The CPSO has adopted policies that require medical practitioners to (1) provide “an effective referral” for medical procedures and services, even if those services conflict with a doctor’s conscientious or religious beliefs, and even to perform such services when “necessary to prevent imminent harm”; and (2) provide “an effective referral” for physician-assisted suicide, also known as Medical Assistance in Dying (“MAID”). The Justice Centre’s intervention in these two cases will focus on the Supreme Court’s repeated rulings that there is no Charter right to health care. We make the point that there is therefore no Charter right to any medical procedure, including MAID. Further, there is no right, Charter or otherwise, to demand that an individual doctor perform or provide an “effective referral” for a specific medical procedure or service that violates that doctor’s conscientious or religious beliefs. On the contrary, doctors have protected conscience and religious rights under section 2(a) of the Charter, and government bodies like the College are required to respect those Charter freedoms. This case was heard June 13-15, 2018. The lower Court dismissed the Applicants’ claims in both cases.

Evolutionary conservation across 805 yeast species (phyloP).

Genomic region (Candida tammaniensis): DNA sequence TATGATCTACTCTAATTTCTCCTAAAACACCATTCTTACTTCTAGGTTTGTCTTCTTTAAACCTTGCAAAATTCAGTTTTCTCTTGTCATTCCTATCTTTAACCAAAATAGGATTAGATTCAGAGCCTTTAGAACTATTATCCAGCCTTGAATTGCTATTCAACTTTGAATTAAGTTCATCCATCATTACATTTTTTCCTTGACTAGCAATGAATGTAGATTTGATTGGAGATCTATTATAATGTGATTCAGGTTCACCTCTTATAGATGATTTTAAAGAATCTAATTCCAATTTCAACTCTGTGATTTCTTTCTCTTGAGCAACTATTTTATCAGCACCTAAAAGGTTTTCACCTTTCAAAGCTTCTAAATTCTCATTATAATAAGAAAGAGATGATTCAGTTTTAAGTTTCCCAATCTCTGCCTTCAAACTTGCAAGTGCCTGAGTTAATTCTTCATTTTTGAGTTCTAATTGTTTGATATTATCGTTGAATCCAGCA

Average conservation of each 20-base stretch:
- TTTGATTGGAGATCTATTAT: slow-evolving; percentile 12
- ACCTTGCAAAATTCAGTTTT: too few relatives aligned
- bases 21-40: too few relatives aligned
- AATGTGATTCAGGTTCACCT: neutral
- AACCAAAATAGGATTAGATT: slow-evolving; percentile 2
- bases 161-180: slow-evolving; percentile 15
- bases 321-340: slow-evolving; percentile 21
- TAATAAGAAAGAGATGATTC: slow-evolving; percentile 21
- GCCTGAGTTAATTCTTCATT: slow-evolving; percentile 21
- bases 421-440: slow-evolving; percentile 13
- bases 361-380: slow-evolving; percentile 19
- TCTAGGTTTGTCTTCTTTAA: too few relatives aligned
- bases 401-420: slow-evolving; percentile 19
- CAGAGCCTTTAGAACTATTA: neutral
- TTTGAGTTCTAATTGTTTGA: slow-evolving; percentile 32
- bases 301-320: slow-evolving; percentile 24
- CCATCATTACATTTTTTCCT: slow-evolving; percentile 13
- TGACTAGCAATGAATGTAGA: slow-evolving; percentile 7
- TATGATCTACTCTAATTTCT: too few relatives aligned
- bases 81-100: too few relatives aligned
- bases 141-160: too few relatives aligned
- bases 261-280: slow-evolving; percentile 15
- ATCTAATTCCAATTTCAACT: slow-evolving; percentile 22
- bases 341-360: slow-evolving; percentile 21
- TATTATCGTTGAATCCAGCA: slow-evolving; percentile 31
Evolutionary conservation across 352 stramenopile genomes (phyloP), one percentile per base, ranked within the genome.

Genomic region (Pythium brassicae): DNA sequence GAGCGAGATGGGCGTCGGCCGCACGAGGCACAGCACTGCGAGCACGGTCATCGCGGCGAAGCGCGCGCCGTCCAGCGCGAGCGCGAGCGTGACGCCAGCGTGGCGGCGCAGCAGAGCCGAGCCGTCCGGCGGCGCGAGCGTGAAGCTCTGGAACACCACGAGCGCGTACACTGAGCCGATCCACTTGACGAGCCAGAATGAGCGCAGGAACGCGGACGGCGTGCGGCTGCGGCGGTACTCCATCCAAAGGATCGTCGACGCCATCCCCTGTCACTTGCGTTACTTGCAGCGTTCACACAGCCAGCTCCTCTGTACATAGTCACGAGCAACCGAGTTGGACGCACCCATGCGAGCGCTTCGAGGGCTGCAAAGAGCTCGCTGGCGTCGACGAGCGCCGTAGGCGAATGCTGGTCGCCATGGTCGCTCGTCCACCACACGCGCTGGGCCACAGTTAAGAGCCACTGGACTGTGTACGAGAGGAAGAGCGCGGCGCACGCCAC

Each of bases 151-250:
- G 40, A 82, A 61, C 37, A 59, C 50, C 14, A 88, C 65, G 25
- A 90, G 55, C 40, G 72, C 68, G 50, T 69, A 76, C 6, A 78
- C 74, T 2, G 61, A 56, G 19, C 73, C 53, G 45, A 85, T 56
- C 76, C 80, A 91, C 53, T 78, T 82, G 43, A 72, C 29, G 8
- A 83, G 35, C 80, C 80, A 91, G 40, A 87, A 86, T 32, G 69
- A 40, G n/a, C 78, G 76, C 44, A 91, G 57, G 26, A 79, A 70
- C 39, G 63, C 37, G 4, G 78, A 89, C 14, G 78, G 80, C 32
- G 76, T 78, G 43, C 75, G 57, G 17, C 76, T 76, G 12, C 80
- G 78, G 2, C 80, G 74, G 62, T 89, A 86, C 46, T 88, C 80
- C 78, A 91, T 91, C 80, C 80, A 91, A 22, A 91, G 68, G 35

The Justice Centre intervened in the CMDS’ appeal of this ruling. The Ontario Court of Appeal heard this case on January 21 and 22, 2019. A decision was released on May 14, 2019. The ruling upholds the lower court decision. CMDS is considering next steps.